- Joining the national grid under Federal regulation would dramatically compound TX's problems by subjecting it to Biden administration anti-reliability policies that would have blacked out the entire state 24/7 during this cold spell when wind and solar virtually disappeared.
- Instead of multiplying its problems by adopting worsening Federal regulations, TX should learn from its mistakes and become a pioneer in pro-reliability, pro-resiliency, pro-affordability state policy.
- One key thing TX lawmakers need to realize is that the TX grid is not "deregulated." TX electricity is a government monopoly, whose so-called "deregulation" is actually *anti-reliability regulation* that pays the same for unreliable electricity as for reliable electricity.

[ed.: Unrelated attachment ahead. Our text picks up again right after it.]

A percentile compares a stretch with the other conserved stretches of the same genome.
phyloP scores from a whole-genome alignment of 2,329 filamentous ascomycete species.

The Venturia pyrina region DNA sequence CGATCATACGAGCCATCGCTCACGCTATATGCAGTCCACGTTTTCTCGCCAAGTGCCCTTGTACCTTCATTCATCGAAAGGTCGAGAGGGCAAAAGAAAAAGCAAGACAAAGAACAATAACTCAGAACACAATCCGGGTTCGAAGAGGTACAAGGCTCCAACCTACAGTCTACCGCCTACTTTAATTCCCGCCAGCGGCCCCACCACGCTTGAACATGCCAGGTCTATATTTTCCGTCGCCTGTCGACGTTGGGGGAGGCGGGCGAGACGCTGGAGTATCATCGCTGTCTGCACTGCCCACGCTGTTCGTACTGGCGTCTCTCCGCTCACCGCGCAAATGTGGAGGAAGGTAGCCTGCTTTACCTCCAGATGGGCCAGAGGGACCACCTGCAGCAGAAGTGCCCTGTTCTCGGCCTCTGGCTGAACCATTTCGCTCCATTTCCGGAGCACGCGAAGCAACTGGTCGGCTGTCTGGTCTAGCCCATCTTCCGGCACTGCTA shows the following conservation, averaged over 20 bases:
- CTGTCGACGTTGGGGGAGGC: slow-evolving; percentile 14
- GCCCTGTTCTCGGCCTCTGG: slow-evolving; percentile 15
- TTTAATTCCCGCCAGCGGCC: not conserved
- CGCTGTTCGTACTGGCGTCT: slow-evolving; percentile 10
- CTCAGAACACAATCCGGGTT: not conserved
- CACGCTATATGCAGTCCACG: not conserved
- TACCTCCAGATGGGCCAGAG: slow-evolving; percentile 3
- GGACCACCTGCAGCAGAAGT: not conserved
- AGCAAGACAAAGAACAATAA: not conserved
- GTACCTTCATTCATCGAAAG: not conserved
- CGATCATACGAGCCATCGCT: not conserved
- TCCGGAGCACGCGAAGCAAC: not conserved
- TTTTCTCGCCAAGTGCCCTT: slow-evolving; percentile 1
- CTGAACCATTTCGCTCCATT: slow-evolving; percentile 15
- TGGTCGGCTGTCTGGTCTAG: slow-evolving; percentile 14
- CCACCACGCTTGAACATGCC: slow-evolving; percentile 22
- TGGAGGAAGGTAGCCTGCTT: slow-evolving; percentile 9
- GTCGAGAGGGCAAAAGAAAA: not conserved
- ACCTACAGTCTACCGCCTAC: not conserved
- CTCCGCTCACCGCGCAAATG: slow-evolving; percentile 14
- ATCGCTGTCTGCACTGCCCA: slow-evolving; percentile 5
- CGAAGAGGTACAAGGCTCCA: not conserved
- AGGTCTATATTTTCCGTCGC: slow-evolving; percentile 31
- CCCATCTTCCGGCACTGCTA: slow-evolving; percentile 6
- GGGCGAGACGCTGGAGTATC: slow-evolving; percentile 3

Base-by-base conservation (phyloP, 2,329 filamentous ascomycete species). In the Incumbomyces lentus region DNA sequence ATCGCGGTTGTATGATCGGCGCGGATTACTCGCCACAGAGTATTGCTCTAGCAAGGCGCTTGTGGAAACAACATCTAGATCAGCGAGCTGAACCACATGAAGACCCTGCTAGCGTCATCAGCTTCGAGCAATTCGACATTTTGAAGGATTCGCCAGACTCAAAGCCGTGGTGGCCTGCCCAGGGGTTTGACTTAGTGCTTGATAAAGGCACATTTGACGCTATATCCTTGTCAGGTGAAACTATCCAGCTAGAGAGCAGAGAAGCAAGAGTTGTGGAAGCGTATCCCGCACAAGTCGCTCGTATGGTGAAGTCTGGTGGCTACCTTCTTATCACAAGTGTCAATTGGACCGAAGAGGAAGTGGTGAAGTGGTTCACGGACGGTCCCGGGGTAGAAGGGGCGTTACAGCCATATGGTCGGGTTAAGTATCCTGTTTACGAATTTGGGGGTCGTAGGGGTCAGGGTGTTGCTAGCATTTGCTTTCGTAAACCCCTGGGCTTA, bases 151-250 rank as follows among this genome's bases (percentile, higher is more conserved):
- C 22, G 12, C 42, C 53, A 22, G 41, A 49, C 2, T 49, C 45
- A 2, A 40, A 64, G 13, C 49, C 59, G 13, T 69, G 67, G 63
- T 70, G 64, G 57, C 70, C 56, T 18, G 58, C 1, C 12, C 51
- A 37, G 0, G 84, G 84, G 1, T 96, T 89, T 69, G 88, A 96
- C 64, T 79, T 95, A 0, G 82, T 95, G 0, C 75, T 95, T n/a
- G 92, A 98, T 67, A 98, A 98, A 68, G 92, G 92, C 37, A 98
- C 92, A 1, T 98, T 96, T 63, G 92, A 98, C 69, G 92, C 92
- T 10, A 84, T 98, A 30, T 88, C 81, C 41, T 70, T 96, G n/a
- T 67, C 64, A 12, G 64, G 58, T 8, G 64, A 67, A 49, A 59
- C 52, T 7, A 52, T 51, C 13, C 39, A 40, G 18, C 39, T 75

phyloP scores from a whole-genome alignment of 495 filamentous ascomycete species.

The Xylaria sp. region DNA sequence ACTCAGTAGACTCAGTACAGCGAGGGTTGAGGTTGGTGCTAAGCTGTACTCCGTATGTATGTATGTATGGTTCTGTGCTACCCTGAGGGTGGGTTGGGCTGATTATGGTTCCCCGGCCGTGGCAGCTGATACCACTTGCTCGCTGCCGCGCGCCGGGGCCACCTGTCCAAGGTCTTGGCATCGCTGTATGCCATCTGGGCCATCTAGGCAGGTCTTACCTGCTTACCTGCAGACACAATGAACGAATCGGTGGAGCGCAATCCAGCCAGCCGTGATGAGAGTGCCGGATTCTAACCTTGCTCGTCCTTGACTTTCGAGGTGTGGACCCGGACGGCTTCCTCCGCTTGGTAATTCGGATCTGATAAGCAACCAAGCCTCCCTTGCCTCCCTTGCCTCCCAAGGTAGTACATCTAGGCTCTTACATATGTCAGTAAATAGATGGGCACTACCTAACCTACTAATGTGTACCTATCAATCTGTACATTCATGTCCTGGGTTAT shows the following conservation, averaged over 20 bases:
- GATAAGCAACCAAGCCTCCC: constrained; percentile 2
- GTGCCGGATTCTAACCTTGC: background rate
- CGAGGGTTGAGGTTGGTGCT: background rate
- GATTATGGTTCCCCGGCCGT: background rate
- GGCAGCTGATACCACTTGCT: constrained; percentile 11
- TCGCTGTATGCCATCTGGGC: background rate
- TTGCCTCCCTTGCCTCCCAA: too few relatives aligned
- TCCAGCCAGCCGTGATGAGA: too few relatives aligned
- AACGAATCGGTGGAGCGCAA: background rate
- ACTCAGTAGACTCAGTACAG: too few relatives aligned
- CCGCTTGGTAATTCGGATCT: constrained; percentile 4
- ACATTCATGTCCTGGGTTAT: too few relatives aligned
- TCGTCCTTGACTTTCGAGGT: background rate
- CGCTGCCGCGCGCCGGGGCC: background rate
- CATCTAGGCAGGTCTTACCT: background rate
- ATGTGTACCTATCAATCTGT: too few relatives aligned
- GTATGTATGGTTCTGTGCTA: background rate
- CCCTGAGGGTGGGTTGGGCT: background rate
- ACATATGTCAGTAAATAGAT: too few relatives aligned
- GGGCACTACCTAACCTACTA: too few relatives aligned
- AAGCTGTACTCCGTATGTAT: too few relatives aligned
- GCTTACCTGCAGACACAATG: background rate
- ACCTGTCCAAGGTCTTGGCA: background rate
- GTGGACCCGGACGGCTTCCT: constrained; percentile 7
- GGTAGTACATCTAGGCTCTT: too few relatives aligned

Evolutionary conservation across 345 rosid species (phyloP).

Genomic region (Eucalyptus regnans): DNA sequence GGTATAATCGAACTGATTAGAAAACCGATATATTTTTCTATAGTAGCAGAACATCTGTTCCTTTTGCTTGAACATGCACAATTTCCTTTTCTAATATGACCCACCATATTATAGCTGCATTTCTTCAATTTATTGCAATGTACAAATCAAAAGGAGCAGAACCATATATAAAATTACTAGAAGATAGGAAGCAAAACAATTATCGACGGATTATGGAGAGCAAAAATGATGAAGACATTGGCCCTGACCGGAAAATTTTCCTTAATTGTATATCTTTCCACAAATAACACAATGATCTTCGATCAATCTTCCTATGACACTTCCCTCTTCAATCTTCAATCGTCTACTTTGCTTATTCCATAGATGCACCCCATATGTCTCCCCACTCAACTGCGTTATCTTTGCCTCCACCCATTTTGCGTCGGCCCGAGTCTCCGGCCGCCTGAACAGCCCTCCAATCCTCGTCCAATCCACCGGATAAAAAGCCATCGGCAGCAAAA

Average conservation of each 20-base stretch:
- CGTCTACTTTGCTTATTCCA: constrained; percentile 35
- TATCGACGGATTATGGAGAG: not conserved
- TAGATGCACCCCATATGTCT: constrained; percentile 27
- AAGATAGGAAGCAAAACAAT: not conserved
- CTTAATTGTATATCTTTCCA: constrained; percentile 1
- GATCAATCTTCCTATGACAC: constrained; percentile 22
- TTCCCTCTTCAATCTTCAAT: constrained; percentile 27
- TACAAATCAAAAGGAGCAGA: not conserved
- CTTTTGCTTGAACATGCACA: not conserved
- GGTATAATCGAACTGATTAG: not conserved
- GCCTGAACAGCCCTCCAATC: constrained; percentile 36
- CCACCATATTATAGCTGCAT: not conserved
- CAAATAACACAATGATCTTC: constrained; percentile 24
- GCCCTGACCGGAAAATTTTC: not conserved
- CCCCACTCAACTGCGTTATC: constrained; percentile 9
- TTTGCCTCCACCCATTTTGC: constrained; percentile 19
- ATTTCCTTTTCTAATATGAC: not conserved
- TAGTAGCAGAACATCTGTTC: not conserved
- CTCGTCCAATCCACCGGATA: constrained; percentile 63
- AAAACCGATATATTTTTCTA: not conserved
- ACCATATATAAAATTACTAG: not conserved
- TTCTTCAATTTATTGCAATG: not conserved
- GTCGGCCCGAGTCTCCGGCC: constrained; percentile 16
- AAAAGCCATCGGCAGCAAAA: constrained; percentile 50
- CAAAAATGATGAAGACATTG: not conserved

- The guiding principle for pro-reliability policies should be "long-term system cost analysis." That means that grid operators must make purchasing and payment decisions based on what mix of sources will provide highly reliable, resilient electricity at the lowest cost.
- When grid operators make decisions based on "long-term system cost analysis" instead of seeking to use as much wind/solar as possible, they inevitably choose and properly maintain reliable sources like nuclear, coal, and natural gas. This is a winning formula.
- Policymakers who care about lowering CO2 emissions should recognize that today's Federal and State anti-reliability policies--such as subsidies for wind/solar and targets for "renewables"--increase emissions by shutting down nuclear plants, which are closing in record numbers.7